Having played a small part in the early stages of this story, I have to declare an interest. I worried about being objective here but in the event that was not a problem: this slim volume tells such a straightforward and honest story (and tells it so well) that coming to a fair conclusion about it was easy. Quite simply, it is splendid. It will find a fully deserved place on my shelves alongside those other classics of its genre, George Waterston’s The Return of the Osprey (1962), John Love’s The Return of the Sea Eagle (1983) and Roger Lovegrove’s The Kite’s Tale (1990).
The authors have divided their book into three parts. The second of these covers a range of subject matter, from a brief history of the Common Crane Grus grus in the UK to a useful description of the ‘Crane country’ at and around Horsey (in the Norfolk Broads) and its conservation management to assorted observations on the birds’ behaviour. The third part, written by Nick Upton, provides an overview of the status and fortunes of Cranes in Europe, spiced up with a commentary on his efforts to film them.
It is the first part of the book (more or less the first half, in fact) that I like best. This is John Buxton’s account of what happened following the appearance of those first two birds back in 1979. It is very much a personal story, strongly reflecting not just his determination that these new colonists should succeed but also what has become a very deep affection for them. This is good old-fashioned bird protection, and none the worse for that. We are taken through all the highs and lows, the optimism and the disappointment, the disasters and the small triumphs, from the encouraging beginnings of the early 1980s to the ‘lean years’ of 1989 to 1996 and, finally, on to the much better times that followed.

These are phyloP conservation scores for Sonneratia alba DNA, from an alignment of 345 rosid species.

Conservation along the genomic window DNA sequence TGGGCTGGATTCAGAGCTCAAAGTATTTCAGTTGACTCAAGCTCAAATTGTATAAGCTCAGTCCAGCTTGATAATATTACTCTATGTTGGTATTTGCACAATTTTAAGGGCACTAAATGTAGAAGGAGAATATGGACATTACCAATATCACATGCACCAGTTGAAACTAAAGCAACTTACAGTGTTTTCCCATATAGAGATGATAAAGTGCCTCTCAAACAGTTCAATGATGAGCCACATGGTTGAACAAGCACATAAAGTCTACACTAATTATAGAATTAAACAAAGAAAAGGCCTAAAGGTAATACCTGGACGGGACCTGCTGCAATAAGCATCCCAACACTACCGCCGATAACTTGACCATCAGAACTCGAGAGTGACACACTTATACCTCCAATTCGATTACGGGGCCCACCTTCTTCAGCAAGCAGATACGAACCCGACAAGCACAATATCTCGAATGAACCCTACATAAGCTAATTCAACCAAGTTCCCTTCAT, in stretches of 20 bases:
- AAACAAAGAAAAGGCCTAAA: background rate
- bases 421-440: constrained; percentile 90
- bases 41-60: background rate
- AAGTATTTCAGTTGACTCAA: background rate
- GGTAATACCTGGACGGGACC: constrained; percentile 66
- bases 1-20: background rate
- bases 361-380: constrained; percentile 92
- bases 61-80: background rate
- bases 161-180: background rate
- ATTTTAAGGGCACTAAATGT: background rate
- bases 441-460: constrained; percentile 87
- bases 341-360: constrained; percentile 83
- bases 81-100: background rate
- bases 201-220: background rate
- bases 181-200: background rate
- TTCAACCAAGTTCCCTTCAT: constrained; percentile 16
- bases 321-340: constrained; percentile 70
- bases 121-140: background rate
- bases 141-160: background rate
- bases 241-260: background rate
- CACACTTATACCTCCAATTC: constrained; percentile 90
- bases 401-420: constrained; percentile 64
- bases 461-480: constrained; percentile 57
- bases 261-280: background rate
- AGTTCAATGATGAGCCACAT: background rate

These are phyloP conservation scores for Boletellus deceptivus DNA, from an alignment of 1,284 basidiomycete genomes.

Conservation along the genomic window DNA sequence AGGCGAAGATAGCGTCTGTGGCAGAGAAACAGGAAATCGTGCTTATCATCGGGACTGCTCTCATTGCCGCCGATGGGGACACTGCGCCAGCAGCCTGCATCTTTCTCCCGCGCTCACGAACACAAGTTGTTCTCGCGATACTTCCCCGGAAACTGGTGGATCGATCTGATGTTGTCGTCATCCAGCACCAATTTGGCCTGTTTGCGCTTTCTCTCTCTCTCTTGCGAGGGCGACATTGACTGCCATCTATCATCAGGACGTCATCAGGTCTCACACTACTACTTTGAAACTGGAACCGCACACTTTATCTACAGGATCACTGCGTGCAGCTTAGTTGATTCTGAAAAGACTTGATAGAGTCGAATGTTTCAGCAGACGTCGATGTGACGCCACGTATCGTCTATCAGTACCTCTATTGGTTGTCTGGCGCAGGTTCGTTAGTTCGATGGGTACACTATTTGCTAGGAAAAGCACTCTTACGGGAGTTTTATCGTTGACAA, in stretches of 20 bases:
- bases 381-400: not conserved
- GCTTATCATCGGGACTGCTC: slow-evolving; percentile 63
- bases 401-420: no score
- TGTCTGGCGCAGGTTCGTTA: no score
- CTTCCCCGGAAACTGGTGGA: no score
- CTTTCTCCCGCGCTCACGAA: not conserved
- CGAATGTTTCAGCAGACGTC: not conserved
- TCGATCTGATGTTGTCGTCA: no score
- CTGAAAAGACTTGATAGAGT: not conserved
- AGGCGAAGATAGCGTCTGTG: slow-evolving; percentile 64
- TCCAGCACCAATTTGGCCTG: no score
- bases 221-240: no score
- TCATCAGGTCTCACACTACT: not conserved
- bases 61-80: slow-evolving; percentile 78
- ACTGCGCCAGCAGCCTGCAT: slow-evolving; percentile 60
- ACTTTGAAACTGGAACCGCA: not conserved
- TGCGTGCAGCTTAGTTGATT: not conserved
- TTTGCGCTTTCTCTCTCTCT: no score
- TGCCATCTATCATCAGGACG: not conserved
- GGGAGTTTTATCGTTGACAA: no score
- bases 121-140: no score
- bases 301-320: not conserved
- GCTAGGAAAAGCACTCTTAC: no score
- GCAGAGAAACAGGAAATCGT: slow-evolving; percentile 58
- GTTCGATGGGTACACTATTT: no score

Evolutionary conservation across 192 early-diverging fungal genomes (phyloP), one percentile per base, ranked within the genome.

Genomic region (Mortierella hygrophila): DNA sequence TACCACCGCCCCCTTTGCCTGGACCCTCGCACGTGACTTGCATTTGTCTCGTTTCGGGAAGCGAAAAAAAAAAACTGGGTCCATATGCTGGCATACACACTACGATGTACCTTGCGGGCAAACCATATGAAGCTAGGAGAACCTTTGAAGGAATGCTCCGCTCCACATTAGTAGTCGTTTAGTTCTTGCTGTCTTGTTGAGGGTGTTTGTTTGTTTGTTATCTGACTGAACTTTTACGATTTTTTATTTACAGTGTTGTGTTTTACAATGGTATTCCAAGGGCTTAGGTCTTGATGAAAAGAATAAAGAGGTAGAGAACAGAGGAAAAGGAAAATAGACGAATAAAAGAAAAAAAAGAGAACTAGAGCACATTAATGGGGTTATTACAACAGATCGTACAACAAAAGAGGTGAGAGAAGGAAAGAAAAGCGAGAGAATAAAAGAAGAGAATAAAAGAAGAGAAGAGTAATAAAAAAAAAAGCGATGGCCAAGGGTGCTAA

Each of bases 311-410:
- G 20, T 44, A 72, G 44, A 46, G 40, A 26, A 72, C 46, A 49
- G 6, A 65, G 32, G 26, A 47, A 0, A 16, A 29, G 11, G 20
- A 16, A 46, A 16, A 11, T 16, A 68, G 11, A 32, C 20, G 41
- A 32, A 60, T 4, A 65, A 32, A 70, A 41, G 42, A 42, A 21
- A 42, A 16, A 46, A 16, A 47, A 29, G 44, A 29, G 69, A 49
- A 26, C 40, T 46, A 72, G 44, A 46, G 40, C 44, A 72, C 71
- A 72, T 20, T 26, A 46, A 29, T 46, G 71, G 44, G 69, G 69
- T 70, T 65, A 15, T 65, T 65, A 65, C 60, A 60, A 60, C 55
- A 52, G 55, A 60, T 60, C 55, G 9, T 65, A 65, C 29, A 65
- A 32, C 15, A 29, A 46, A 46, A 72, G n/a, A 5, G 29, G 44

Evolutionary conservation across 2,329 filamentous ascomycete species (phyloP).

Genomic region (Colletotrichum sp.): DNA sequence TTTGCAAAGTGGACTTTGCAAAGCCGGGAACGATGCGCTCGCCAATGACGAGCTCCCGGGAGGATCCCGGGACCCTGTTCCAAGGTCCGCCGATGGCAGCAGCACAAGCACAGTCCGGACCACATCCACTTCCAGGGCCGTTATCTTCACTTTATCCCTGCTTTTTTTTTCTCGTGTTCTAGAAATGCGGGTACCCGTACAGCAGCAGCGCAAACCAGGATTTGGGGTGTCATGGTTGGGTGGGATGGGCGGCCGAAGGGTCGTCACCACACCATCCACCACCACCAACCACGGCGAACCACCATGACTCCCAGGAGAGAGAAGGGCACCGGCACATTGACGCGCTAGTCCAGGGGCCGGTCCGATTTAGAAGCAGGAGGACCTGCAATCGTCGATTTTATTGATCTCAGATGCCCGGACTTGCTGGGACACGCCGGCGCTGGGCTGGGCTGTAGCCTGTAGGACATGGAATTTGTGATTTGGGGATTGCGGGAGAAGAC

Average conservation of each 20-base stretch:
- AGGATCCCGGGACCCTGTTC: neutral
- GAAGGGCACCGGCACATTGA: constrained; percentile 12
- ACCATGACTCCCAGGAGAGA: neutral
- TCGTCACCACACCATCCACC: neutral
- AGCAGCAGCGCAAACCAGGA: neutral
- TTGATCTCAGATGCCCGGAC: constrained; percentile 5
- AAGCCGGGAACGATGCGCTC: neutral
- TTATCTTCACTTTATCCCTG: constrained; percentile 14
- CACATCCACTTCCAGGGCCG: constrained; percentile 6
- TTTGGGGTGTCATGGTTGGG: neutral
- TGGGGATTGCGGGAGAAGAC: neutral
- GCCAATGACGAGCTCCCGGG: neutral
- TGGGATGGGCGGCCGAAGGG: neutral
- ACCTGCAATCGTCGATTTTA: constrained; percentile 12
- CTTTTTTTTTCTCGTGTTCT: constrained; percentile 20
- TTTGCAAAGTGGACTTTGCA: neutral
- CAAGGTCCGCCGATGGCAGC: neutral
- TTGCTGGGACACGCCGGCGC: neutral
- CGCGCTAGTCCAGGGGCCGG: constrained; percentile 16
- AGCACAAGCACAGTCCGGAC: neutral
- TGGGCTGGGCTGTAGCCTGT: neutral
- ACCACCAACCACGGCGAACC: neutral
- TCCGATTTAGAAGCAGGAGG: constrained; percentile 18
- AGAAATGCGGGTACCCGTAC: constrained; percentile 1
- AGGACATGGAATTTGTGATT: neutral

Looking back to those early years, I recall that there were some who treated the Horsey story with some cynicism – even ridicule. Their criticisms were unjustified then and seem silly now in the light of what this book tells us. That apart, future generations will regard The Norfolk Cranes’ Story as an important contribution to the historical literature of UK bird conservation. John Buxton and Chris Durdin deserve our thanks for telling us the story so well.
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